In this post: Defining Identity / Revisiting Identity / Despite Identity / At LongLast
A number of recent news items provide insights into various aspects of Jewish identity.
One was a recent ruling in the UK on who is a Jew, at least for the purpose of attending government-funded Jewish schools (British High Court Says Jewish School’s Ethnic-Based Admissions Policy Is Illegal, Sarah Lyall, New York Times, December 16, 2009, http://www.nytimes.com/2009/12/17/world/europe/17britain.html?ref=education). A boy, who actively practiced Judiasm and had two Jewish parents, was refused admission to the school because his conversion of his mother was not recognized by the school’s administrators.
Given that the traditional definition of who is a Jew is determined by whether the mother is Jewish, the child was not recognized as Jewish and, as a result, refused admission to the school. The school only recognized Orthodox conversions. The mother of the child at the center of the lawsuit had converted to Judaism, but in a Progressive conversion (Progressive is the name of the Reform movement outside of North America and, technically encompasses the Reconstructionist movement). Progressive, Reform, and Conservative conversions are often not recognized by the Orthodox community.
Because the school receives its funding from the UK government, the child’s parents brought the matter to the courts, who sided with the family. Response to the ruling seems to appear along party lines: traditionalists aren’t happy, progressives are.
The Jewish community isn’t the only grappling with identity issues. Martin Fackler reports that a “Baby Boom of Mixed Children Tests South Korea” (New York Times, November 28, 2009, http://www.nytimes.com/2009/11/29/world/asia/29babies.html?hpw=&pagewanted=all).
As the result of a shortage of Korean women (especially in rural areas), many Korean men are marrying women from other parts of Asia, such as China and Vietnam. For a society that’s been homogenous for centuries, integrating children of mixed ethnic heritage is proving a challenge. Given that this boom is relatively new and the first children it produced are just entering school, Korean society faces many challenges in the years ahead—some likely to be similar to the one that the Jewish community in the UK faced.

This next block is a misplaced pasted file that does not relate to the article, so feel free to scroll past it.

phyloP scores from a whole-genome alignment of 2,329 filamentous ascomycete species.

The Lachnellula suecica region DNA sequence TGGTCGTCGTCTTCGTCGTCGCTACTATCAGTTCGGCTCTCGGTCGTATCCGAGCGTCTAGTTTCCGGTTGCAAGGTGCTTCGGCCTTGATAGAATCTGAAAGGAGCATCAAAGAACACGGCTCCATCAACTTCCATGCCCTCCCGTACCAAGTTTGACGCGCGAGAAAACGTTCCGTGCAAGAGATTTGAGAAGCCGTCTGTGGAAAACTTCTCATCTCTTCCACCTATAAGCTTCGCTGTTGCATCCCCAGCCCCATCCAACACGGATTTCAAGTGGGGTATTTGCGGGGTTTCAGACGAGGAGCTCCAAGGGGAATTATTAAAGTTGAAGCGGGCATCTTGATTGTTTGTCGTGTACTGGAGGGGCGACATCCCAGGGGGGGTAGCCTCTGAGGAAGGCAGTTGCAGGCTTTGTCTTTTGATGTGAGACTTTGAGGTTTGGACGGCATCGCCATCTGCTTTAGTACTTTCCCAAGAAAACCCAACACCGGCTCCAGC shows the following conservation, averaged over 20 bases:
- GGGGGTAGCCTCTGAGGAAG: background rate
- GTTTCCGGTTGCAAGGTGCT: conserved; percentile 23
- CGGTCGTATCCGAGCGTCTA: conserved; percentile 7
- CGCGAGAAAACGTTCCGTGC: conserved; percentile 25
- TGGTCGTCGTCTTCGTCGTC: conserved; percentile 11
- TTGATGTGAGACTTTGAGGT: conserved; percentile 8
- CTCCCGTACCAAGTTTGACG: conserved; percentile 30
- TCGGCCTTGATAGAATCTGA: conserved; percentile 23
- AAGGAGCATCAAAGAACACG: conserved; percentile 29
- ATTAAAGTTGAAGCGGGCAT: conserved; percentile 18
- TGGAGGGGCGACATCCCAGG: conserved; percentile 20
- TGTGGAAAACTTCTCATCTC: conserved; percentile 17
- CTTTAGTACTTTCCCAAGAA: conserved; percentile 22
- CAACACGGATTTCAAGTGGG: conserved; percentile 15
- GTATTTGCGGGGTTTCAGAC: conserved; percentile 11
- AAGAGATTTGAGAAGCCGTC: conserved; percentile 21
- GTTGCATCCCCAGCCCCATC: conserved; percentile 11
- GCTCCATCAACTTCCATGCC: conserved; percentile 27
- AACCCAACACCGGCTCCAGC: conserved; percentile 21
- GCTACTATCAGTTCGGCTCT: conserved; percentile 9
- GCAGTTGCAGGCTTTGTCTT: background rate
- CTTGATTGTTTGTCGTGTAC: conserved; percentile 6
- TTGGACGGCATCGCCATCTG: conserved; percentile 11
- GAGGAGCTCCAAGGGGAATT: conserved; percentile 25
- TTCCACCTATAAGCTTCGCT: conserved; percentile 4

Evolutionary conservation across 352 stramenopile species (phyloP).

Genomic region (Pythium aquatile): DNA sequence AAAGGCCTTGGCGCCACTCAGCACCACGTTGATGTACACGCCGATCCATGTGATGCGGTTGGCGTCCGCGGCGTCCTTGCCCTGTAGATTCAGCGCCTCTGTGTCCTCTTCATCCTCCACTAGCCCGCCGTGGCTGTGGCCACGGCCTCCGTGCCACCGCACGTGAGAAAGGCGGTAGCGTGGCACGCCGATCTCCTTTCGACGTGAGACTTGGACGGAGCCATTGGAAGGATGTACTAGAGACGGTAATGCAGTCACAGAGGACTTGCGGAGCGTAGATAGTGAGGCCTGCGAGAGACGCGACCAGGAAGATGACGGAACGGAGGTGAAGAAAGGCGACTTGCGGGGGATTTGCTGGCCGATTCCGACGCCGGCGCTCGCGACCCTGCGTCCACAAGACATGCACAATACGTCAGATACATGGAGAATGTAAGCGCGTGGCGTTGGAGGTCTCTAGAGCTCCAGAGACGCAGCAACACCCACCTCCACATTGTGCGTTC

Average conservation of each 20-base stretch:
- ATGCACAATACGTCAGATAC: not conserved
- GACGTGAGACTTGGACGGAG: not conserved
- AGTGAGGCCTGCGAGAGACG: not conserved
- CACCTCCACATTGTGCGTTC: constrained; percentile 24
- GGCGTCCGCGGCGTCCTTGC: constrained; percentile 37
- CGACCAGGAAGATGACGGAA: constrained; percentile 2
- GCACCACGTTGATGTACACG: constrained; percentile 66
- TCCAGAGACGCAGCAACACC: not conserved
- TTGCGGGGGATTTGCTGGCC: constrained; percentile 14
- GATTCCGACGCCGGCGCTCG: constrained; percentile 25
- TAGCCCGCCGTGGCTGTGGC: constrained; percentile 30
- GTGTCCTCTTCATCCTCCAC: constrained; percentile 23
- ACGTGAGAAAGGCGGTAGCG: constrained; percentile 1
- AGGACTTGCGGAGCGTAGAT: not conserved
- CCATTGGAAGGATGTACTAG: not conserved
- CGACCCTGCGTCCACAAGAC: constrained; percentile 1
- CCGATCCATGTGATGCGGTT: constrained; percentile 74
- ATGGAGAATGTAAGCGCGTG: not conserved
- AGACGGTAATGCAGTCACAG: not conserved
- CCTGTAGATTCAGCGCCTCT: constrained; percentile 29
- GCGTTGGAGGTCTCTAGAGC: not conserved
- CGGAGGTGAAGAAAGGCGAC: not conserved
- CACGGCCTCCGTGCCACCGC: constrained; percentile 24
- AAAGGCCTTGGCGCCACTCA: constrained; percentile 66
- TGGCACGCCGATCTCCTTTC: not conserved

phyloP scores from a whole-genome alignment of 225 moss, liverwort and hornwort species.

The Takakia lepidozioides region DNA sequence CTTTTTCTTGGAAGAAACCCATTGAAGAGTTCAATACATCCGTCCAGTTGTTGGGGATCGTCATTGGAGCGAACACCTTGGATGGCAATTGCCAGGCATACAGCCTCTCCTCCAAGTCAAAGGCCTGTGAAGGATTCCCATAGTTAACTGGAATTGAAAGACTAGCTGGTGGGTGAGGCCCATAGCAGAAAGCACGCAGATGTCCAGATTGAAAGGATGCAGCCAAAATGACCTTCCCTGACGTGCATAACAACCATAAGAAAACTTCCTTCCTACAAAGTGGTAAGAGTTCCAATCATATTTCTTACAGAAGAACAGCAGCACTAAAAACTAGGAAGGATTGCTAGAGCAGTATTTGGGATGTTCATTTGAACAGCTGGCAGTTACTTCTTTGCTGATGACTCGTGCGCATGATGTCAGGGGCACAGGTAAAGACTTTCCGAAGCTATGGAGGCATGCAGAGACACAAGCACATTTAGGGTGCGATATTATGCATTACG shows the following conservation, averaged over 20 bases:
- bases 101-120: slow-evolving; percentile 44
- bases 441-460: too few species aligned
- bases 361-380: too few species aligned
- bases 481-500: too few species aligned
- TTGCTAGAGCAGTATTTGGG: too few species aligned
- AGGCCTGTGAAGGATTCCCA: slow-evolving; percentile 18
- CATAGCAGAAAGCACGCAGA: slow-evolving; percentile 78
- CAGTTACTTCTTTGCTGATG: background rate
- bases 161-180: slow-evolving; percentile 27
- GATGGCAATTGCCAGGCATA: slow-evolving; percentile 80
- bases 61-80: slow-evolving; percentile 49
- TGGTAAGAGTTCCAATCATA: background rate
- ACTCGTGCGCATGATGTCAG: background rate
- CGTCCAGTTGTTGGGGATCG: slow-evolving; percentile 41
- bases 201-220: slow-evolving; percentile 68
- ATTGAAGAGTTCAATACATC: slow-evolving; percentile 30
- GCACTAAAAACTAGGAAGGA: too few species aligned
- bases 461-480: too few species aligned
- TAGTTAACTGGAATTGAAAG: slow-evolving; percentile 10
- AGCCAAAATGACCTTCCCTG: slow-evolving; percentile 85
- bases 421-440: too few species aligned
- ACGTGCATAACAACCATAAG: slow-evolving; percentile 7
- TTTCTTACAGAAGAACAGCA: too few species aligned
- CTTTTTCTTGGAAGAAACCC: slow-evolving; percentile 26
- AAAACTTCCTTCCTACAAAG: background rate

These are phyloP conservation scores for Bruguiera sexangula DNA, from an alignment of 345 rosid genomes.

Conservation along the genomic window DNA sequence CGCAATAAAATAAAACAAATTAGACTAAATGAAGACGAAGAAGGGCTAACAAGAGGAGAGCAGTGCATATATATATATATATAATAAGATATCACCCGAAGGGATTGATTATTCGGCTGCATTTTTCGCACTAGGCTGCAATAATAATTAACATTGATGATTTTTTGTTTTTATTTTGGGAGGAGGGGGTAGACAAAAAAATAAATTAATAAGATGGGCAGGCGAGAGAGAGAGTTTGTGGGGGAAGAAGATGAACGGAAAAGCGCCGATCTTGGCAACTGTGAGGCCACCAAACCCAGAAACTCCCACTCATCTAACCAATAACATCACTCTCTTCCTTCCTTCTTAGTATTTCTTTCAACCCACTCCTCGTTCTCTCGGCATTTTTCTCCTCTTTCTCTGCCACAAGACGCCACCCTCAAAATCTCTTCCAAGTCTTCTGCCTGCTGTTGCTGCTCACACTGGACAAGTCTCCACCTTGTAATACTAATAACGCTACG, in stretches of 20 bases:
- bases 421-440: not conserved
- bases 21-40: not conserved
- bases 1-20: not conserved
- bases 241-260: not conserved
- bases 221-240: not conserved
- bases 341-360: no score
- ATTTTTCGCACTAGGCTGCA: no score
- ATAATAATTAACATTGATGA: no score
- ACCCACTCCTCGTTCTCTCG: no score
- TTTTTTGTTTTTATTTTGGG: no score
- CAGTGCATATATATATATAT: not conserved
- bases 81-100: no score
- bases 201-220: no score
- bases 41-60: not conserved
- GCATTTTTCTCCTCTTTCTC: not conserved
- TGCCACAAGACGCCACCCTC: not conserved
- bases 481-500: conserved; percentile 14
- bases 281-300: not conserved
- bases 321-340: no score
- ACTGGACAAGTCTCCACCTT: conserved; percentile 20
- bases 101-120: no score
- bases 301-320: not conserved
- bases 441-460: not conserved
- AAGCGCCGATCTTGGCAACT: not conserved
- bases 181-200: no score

Moreover, the who is a Jew? debate isn’t necessarily a new one. David Brooks’ “Hannukah Story” (New York Times, December 10, 2009, http://www.nytimes.com/2009/12/11/opinion/11brooks.html?_r=1&ref=opinion), reframed Hanukah for me—from a struggle between ancient Jews and an outside conquerer to a struggle about who is a Jew and, more fundamentally, what constitutes living a Jewish life. His Macabees aren’t the heroes presented in Hebrew school; they’re fundamentalist leaders fighting secularists as much as the occupiers. Brooks puts the situation in a good light: he calling them “complex ironies.” For what it’s worth, I’ll never look at Hanukah the same way again.
If some of the recent stories made us think, others made us feel. A Mideast Bond, Stitched of Pain and Healing (by Ethan Bronner, New York Times, December 30, 2009, http://www.nytimes.com/2009/12/31/world/middleeast/31children.html?ref=world), tells about the friendship of two children—a Palestinian girl left paralyzed by the bombing in Gaza and a Jewish boy who lost half his brain in an air raid. Their friendship, developed as neighbors in a long-term convalescence center for children, has spilled over to their parents, who have also formed a strong friendship. It reminds us that, even in the worst of circumstances, something beautiful can grown.
At Long Last
And on the quietest of nights, entertainment can still be found. Following the leads of many other cities, Montreal finally has had its own version of the Matzo Ball, the Christmas Eve dance for single Jews (Matzo Ball coming to town at last, Jean-Sebastien Marier, Montreal Gazette, December 23, 2009, http://www.montrealgazette.com/news/Matzo+Ball+coming+town+last/2372712/story.html).